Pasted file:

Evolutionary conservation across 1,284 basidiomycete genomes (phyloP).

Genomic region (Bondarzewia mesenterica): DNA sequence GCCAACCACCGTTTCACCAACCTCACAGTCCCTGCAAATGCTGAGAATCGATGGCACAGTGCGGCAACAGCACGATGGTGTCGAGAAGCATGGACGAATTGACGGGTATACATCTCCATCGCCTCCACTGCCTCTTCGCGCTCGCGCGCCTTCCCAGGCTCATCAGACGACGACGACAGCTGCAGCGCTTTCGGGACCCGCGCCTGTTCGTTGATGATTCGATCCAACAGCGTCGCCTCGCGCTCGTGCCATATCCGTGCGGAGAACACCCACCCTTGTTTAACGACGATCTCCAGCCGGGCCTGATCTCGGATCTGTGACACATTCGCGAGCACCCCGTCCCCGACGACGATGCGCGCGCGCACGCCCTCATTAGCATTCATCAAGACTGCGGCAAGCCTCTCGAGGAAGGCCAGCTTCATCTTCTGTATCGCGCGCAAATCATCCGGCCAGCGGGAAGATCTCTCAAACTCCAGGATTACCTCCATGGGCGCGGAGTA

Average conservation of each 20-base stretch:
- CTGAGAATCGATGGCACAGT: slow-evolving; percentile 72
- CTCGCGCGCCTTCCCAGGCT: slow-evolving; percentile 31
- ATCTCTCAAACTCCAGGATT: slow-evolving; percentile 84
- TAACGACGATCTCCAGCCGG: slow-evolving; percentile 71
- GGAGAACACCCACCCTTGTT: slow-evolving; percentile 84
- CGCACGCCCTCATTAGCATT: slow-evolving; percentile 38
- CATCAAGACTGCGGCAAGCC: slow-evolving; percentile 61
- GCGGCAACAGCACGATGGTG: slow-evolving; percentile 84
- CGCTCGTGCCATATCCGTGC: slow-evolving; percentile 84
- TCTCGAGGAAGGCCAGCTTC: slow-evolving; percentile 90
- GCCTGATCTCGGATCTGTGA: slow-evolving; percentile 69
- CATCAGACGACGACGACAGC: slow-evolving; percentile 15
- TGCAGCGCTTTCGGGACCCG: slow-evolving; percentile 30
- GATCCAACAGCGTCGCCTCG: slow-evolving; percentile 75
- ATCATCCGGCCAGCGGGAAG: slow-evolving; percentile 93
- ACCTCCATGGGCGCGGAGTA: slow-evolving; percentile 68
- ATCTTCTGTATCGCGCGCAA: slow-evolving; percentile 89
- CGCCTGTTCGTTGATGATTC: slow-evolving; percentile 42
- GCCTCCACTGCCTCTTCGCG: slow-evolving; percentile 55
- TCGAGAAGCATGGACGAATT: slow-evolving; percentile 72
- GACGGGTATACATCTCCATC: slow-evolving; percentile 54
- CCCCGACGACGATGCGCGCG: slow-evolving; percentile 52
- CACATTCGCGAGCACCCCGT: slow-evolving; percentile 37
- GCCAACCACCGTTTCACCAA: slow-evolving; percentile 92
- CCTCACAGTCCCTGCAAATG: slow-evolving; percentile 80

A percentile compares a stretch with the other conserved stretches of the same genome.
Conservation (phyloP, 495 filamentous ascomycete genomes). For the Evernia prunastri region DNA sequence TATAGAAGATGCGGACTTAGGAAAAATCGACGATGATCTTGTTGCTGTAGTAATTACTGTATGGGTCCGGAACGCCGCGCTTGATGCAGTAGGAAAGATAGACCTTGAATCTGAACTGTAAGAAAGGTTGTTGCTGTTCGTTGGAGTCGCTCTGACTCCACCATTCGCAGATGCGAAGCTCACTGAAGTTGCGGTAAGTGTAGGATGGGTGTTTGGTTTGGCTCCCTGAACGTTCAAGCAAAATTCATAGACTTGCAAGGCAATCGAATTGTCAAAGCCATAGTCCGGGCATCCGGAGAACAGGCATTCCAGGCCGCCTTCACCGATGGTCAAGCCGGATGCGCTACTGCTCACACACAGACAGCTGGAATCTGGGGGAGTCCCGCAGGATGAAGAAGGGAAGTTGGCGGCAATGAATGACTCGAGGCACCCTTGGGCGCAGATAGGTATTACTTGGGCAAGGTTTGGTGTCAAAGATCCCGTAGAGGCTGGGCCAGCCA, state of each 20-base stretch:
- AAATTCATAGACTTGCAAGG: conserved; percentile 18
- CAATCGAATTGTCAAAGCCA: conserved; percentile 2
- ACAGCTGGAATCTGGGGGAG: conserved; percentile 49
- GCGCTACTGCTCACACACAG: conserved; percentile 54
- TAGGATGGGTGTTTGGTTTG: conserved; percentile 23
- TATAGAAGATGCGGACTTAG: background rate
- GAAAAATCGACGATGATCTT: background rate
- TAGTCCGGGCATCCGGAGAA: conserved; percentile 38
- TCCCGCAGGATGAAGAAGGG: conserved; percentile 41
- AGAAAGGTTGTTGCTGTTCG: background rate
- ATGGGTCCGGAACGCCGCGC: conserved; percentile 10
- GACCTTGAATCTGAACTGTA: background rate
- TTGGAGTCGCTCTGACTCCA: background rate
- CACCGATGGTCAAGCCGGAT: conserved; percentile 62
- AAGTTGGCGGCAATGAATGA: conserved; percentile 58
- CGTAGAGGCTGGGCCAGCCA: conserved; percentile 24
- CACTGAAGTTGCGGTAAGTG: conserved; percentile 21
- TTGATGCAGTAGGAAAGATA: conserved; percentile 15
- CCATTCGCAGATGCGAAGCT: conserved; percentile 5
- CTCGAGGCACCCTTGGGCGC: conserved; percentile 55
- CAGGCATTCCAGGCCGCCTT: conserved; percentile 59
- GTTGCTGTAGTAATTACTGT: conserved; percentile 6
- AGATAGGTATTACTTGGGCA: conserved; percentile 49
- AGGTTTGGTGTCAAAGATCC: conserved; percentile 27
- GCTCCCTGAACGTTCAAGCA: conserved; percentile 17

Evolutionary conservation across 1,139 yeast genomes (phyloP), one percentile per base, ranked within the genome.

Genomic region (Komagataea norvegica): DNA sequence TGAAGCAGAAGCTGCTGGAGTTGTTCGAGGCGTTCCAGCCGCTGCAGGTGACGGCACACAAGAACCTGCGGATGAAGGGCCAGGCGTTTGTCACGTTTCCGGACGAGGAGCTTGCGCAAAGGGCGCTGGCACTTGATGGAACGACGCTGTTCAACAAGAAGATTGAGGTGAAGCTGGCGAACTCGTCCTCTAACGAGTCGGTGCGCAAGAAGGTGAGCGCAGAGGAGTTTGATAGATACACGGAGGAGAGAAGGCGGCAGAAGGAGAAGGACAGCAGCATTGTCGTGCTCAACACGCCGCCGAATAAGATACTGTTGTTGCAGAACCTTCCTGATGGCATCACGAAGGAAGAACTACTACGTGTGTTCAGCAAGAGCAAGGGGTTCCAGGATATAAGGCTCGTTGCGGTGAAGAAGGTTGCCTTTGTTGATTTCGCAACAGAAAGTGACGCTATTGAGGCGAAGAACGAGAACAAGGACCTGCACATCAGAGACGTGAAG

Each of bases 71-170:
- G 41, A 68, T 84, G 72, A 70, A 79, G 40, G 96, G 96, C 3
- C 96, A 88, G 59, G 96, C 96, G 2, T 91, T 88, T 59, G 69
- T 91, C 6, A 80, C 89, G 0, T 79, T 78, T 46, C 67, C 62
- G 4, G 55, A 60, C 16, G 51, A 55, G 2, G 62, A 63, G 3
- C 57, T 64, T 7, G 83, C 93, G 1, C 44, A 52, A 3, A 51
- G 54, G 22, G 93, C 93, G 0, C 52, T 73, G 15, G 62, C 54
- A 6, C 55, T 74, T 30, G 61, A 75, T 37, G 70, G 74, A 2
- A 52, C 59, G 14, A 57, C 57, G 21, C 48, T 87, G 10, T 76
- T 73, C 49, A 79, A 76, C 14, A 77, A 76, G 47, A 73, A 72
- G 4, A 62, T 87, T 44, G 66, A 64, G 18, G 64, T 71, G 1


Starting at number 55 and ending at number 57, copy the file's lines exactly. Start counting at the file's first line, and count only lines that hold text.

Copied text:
- GCTCCCTGAACGTTCAAGCA: conserved; percentile 17

Evolutionary conservation across 1,139 yeast genomes (phyloP), one percentile per base, ranked within the genome.

Genomic region (Komagataea norvegica): DNA sequence TGAAGCAGAAGCTGCTGGAGTTGTTCGAGGCGTTCCAGCCGCTGCAGGTGACGGCACACAAGAACCTGCGGATGAAGGGCCAGGCGTTTGTCACGTTTCCGGACGAGGAGCTTGCGCAAAGGGCGCTGGCACTTGATGGAACGACGCTGTTCAACAAGAAGATTGAGGTGAAGCTGGCGAACTCGTCCTCTAACGAGTCGGTGCGCAAGAAGGTGAGCGCAGAGGAGTTTGATAGATACACGGAGGAGAGAAGGCGGCAGAAGGAGAAGGACAGCAGCATTGTCGTGCTCAACACGCCGCCGAATAAGATACTGTTGTTGCAGAACCTTCCTGATGGCATCACGAAGGAAGAACTACTACGTGTGTTCAGCAAGAGCAAGGGGTTCCAGGATATAAGGCTCGTTGCGGTGAAGAAGGTTGCCTTTGTTGATTTCGCAACAGAAAGTGACGCTATTGAGGCGAAGAACGAGAACAAGGACCTGCACATCAGAGACGTGAAG